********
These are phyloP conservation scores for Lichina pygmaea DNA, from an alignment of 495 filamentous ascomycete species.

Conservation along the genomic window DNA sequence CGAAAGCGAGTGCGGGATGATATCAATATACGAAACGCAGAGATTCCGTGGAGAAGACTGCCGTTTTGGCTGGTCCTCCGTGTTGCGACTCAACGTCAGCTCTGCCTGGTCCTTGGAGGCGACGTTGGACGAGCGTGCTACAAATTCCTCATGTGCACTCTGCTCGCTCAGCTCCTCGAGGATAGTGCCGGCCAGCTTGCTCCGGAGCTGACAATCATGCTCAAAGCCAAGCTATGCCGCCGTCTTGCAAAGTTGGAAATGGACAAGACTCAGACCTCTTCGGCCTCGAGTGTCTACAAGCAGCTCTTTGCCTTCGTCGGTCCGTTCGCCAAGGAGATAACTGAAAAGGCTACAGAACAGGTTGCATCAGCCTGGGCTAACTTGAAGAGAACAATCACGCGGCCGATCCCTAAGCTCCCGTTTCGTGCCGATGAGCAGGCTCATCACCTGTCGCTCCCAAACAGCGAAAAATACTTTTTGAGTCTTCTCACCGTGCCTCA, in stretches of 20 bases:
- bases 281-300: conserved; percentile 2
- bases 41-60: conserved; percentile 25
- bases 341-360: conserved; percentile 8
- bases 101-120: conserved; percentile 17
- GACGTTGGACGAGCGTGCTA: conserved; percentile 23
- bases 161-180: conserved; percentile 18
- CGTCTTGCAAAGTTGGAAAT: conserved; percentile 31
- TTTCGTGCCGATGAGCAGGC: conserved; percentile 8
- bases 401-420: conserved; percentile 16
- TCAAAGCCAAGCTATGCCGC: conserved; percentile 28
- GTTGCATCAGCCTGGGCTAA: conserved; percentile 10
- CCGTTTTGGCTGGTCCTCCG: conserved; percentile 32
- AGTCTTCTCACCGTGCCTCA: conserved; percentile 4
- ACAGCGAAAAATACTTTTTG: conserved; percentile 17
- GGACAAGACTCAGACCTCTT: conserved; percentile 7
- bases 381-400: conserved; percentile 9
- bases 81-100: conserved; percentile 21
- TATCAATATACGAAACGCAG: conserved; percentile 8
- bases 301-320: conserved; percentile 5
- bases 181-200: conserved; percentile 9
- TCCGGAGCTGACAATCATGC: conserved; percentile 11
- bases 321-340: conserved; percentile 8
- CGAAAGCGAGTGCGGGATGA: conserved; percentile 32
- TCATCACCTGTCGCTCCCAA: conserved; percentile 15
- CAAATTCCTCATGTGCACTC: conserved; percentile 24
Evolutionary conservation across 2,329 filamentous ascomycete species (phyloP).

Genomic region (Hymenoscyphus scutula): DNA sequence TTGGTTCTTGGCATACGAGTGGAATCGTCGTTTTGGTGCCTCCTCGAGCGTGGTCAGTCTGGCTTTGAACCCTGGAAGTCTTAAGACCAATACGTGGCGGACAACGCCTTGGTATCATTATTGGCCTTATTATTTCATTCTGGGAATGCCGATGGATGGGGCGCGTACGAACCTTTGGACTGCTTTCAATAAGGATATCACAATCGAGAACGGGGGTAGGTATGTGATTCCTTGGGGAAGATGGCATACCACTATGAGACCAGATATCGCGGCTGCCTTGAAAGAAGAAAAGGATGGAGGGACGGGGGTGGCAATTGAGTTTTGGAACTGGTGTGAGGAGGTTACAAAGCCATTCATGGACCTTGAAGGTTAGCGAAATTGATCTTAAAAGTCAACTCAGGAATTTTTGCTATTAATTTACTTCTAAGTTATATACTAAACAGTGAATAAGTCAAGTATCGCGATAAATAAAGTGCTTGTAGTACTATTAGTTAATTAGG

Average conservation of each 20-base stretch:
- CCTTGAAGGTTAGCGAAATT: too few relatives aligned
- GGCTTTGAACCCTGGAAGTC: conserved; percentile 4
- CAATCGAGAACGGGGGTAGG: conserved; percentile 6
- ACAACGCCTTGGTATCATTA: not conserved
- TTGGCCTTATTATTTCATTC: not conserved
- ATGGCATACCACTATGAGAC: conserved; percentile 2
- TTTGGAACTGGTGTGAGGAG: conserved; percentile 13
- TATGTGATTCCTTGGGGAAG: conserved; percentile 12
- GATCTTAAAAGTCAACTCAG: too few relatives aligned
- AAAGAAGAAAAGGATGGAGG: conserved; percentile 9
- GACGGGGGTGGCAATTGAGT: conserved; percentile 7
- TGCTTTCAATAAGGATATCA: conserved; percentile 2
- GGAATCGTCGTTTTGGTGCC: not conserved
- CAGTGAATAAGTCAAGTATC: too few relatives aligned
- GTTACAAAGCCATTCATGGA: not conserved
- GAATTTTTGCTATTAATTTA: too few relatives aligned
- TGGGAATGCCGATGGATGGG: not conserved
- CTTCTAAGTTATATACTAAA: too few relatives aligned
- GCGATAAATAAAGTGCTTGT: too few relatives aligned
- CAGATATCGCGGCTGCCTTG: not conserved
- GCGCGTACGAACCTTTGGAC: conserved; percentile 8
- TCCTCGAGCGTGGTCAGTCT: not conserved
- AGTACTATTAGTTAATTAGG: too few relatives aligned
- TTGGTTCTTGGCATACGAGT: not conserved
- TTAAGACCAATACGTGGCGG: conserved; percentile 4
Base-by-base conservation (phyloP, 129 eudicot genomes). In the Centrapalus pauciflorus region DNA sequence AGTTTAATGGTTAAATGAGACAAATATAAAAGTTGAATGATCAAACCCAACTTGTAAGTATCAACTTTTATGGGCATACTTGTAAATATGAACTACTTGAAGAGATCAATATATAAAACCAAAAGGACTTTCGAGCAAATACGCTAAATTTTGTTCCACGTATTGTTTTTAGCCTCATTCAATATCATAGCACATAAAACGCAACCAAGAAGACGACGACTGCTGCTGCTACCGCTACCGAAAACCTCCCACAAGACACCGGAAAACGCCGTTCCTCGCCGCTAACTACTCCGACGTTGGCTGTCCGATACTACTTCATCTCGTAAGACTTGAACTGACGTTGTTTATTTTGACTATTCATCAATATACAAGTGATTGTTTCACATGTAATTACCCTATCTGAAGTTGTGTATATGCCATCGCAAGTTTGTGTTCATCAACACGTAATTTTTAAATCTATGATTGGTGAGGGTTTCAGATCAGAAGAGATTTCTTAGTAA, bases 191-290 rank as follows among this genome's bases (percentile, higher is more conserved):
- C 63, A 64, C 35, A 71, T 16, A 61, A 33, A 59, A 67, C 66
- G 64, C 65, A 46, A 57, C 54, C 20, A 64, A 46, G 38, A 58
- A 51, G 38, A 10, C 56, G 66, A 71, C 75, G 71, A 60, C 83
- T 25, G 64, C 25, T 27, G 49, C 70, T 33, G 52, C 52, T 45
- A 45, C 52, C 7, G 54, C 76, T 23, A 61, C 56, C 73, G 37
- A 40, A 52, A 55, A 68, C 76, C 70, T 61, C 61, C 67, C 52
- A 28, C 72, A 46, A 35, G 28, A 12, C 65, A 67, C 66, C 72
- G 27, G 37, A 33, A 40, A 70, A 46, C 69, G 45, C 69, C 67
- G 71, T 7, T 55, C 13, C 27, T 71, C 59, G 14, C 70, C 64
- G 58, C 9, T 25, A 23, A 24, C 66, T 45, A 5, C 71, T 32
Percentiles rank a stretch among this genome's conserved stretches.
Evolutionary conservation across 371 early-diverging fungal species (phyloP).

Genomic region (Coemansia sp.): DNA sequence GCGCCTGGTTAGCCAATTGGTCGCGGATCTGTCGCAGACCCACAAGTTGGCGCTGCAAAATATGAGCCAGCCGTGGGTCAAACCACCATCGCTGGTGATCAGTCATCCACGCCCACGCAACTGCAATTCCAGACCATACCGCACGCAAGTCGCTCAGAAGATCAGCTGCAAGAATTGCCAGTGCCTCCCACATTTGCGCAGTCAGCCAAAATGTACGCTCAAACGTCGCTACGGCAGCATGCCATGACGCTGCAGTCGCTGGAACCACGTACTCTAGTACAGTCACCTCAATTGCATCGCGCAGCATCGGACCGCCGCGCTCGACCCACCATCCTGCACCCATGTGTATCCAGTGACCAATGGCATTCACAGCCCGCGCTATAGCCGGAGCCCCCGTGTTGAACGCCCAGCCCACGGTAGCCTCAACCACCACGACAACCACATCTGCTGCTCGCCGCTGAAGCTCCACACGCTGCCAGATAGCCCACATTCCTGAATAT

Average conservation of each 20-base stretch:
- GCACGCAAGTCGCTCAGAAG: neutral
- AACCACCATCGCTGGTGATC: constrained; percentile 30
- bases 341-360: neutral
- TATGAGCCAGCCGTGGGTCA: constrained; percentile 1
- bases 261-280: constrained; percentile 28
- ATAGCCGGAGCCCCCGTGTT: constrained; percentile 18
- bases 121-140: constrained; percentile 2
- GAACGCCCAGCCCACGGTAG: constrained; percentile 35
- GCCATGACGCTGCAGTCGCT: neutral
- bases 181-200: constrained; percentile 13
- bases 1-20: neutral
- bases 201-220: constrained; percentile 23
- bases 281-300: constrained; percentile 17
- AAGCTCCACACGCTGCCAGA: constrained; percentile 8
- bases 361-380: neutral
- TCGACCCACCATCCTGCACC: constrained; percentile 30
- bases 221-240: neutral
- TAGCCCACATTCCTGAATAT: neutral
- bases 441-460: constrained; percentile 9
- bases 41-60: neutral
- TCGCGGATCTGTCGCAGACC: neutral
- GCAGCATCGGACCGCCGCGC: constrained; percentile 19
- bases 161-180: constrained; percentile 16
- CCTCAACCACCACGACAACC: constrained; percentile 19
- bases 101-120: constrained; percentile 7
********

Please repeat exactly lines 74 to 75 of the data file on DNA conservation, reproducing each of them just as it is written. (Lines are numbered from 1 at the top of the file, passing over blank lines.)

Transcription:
- TATGAGCCAGCCGTGGGTCA: constrained; percentile 1
- bases 261-280: constrained; percentile 28